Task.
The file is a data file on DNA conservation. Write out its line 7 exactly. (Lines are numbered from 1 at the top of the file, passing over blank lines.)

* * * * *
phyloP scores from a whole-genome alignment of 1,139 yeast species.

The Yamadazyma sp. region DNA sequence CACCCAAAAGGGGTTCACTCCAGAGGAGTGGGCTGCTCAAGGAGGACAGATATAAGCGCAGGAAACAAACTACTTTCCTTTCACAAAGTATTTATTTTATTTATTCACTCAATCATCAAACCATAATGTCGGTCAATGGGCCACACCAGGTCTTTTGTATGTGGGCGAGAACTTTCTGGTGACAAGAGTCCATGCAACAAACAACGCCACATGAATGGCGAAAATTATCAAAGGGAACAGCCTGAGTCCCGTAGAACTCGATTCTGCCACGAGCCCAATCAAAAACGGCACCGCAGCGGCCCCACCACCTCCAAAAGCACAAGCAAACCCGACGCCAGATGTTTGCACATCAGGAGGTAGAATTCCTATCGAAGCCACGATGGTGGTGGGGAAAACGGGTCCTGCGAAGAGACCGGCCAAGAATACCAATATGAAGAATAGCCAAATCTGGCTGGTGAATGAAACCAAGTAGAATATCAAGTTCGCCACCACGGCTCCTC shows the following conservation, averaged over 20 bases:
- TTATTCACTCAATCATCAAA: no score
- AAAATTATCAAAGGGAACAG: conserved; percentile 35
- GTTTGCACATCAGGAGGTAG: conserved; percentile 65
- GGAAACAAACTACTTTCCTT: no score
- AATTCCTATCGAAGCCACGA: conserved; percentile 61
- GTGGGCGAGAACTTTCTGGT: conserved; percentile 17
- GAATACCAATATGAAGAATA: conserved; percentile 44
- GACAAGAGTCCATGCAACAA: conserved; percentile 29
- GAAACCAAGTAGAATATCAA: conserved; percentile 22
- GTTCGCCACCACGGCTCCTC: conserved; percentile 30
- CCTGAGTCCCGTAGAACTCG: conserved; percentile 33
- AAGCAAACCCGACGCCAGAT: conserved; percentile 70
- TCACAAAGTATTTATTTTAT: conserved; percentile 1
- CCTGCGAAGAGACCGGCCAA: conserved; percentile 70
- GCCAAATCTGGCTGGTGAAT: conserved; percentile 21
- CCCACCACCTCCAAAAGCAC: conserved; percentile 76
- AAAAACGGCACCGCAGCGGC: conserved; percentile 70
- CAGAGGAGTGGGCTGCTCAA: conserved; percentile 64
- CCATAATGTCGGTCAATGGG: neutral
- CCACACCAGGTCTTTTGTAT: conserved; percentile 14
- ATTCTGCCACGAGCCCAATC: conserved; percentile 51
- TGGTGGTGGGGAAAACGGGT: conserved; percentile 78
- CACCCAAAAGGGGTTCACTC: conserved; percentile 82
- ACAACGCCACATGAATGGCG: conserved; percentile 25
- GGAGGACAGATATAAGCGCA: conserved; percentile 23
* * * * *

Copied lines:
- AATTCCTATCGAAGCCACGA: conserved; percentile 61